2. A centrifuge rotor as in claim 1 wherein the second engagement means includes a ridge structure at one end of the lid knob, said ridge structure having on one side a shoulder facing in a direction opposite to said predetermined direction, and wherein the first engagement means includes a structure at one end of the spindle knob which is configured to engage the shoulder when the spindle knob is turned in said predetermined direction.
3. A centrifuge rotor as in claim 2 wherein the second engagement means further includes a cam surface on a side of the ridge opposite to the shoulder, whereby said structure on said spindle knob slips on the cam surface when the spindle knob is turned in a direction opposite to said predetermined direction.
4. A centrifuge rotor as in claim 2 wherein the spindle knob and the lid knob are structured such that said end of the spindle knob extends beyond said end of the lid knob such that the spindle knob is slid relative to the lid knob to bring the end of the spindle knob towards the end of the lid knob.
5. A centrifuge rotor as in claim 1 wherein the lid knob includes an enlarged end and the lid includes a vent hole which is located on the lid below said enlarged end whereby the lid knob seals said vent hole when the lid knob is tightened onto the lid and rotor body.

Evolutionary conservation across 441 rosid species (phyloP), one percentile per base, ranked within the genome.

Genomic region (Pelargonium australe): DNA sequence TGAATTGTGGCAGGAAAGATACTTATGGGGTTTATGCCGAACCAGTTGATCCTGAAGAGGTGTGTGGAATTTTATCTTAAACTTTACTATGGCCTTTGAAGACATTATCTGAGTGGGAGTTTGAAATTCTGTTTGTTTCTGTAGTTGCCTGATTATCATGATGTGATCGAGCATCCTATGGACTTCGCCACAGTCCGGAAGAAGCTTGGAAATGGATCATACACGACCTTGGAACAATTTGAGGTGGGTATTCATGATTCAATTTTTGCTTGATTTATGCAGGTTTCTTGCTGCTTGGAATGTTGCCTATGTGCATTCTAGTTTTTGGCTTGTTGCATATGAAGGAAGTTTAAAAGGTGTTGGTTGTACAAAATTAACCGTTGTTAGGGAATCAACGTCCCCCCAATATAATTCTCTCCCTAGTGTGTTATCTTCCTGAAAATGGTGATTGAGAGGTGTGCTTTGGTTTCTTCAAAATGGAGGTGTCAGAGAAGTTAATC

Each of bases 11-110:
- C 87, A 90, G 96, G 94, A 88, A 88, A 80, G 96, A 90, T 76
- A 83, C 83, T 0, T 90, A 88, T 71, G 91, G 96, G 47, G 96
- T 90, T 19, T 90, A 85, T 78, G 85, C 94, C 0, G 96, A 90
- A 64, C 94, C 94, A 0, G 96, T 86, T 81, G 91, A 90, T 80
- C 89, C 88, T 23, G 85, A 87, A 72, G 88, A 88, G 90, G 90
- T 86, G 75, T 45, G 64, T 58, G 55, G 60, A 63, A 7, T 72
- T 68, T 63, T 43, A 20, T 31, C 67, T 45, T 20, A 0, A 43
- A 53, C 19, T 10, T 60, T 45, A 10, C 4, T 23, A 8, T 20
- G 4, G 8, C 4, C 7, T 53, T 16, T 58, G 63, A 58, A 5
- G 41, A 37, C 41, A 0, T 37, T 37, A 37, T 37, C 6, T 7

6. A centrifuge rotor as in claim 1 wherein the spindle knob includes a handle extending from the spindle knob for providing leverage for turning the spindle knob.
7. A centrifuge rotor comprising:
a rotor body defining cavities for receiving samples to be centrifuged:
a lid covering the top of the rotor body;
a lid knob coupled to the center of the lid for securing the lid to the rotor body;
a spindle knob for securing the rotor body to a spindle of a centrifuge, the spindle knob being coaxial and slidable through the lid knob; and
first and second coupling means carried by the spindle knob and the lid knob respectively for cooperatively rotating the lid knob only when the spindle knob is rotated in a predetermined direction about an axis, the second coupling means including a ridge structure at one end of the lid knob, said ridge structure having on one side a shoulder facing in a direction opposite to said predetermined direction, and the coupling first means including a structure at one end of the spindle knob which is configured to engage the shoulder when the spindle knob is turned in said predetermined direction.